Fringe follies

Sizing up SF's eclectic theater festival
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a&eletters@sfbg.com

The San Francisco Fringe Festival is, like, 18 or something this year. That used to mean you were middle-aged in, like, the Middle Ages. But this is 2000-and-something. The multi-venue Exit Theatre–centered Fringe, lottery-based democratic mayhem at its most unsound and intriguing, appears as youthful as ever. Witness the healthy emphasis on clowns, derelicts, and deviants, the longstanding stalwarts of its revolving stage.

One of the kickoff shows Wednesday eve was LandEscape, Rowena Richie's decidedly quirky but adept, factually hefty, and not unamusing theater-dance piece based on the work of real-food advocate Michael Pollan. It's about the disastrous perversity of industrial farming and the hope in old-fashioned alternatives. But top of the 2009 crop (or at least what was glimpsed from among roughly 40 scheduled shows in the two days before print deadline) is The Godling, which marks the creepy-sexy and dependably weird return of New York's Endtimes Productions, purveyors of last year's homerun, Knuckleball. This time it's a whole new cast and crew, with writing credit for this nicely rendered — and that's a nice word for it — dark carnival descent going to Mark Borkowski, with a firm hand on the helm from artistic director Russell Dobular.

A sideshow sandwich-board advert for "The Godling" and small, scattered piles of clutter litter the stage at the outset of this horror-charmer, where soon a memorable set of disreputables take shape in the dim light. At the demented head of things is a randy carny showman and seething psychopath (a volcanic Leal Vona) sporting an altered hockey mask and straight razor. Nearby stands, sometimes on hands, his shapely assistant (Leah Dashe). On a chain is their little incubator: a thin naked waif (Candace Janee) hunched over and cupping her protruding stomach, her mess of long hair obscuring angelic features. The couple discusses the keeping of time, nervously, while taking time to mock their prize — the girl with the growing freak in her belly — and awaiting the arrival of a certain "him" who, when he does appear, turns out to be a dapper, gentlemanly torturer.

As Fringe shows go this is a veritable bear on a trike. Nicely acted too. But there's a line running from The Godling to the other playlets I happened to catch immediately prior, including Cockroach and Hell, the Musical. SF's Dark Porch Theatre offers a little fevered dream of its own, centered on the eternal return of one wandering brutalized madman-cum–shopping cart (played to a kind of operatic perfection by the ever able Nathan Tucker). Tucker, eyes wild and as prominent as two eight-balls, stirs the stage like a demon chef, as his tormentor (Alison Sacha Ross) rasps accusations and slights his way, all pointing back to a psychosexually fraught night 10 years earlier and its lingering scars mental and otherwise. Director Margery Fairchild also choreographs a trio of Cockroach dancers, three men in beige unitards moving frenetically and continually reconfiguring like blobs of mercury in solution. The nature of the incident is weird enough, and Tucker's a treat, though not always served by playwright Martin Schwartz' elevated language and furtive storyline, and a dramatic arc that doesn't quite come off despite some strong moments amid the faltering momentum.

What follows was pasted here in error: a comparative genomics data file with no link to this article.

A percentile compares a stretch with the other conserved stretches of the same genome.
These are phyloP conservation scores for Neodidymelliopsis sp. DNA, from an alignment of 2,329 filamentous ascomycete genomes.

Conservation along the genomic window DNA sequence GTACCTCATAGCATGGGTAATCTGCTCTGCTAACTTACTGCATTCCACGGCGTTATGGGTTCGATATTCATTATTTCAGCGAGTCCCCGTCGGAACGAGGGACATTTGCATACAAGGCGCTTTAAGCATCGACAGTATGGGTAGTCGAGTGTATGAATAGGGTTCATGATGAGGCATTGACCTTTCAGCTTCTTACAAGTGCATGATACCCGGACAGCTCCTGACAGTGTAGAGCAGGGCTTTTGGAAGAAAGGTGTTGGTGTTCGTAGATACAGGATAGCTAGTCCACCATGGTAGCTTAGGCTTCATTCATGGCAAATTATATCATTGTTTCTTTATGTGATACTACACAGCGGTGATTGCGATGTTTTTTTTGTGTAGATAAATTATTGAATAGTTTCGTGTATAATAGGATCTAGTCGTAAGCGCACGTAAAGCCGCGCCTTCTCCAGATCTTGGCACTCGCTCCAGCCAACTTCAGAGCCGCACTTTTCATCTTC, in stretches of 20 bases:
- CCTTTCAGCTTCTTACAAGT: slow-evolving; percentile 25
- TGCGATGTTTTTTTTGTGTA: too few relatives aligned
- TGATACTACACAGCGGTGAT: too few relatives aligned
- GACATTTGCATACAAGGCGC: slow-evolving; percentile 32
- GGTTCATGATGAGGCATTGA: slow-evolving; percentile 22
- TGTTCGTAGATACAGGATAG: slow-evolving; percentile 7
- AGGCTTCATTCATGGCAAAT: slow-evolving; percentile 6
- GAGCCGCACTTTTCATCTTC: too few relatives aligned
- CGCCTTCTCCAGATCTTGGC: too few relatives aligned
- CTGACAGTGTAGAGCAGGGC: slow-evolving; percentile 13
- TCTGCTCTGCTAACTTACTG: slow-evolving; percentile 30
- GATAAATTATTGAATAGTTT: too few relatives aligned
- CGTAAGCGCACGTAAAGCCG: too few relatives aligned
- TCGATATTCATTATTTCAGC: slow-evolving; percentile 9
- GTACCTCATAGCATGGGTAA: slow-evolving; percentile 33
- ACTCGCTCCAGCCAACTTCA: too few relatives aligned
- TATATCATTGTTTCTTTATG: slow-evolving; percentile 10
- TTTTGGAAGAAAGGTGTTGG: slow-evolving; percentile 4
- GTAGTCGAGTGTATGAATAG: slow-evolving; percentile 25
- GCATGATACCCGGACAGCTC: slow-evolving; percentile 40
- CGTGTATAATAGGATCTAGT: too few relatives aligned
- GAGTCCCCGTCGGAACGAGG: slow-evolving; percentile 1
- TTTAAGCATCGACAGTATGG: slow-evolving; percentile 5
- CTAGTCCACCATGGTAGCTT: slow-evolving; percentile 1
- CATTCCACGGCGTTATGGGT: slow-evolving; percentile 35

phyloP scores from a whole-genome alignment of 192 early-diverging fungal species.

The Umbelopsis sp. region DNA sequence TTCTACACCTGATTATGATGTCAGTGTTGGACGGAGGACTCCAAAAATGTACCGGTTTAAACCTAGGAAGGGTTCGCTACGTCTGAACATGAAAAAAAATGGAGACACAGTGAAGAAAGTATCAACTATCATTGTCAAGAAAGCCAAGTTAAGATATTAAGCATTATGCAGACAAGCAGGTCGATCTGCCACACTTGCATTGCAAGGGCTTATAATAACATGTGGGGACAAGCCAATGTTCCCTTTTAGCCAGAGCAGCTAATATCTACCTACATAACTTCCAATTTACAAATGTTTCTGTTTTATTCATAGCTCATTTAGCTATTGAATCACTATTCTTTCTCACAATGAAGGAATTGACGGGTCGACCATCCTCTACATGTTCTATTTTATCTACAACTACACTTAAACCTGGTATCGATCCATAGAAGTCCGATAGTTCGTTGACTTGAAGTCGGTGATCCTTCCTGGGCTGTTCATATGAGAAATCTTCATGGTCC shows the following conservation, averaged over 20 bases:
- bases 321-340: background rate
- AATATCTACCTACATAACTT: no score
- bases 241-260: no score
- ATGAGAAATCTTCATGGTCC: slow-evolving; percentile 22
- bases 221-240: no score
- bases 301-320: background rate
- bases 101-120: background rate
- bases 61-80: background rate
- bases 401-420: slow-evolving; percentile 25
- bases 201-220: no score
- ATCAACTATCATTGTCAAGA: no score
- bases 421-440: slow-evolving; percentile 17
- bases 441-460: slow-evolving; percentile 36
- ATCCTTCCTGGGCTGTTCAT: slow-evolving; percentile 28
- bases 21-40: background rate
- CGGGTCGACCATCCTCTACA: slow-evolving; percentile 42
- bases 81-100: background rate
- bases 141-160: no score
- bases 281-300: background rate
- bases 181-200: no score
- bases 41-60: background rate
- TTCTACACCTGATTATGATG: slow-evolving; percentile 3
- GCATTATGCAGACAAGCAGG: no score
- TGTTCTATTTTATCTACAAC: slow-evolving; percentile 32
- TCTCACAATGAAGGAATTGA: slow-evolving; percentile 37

Darkness descends again in a philosophical and even more comical key with 2006 Best of Fringe winner K.S. Haddock's Hell, the Musical, which astutely realizes that while Jean Paul Sartre cooked up the perfect image of hell in other people, he completely left out the power chords. The charismatic cast of this revamped No Exit can sing and act, and the live musical accompaniment by the Crooked Family provides the Pat Benatar-esque punch you'd expect to be leveled by and against the damned.

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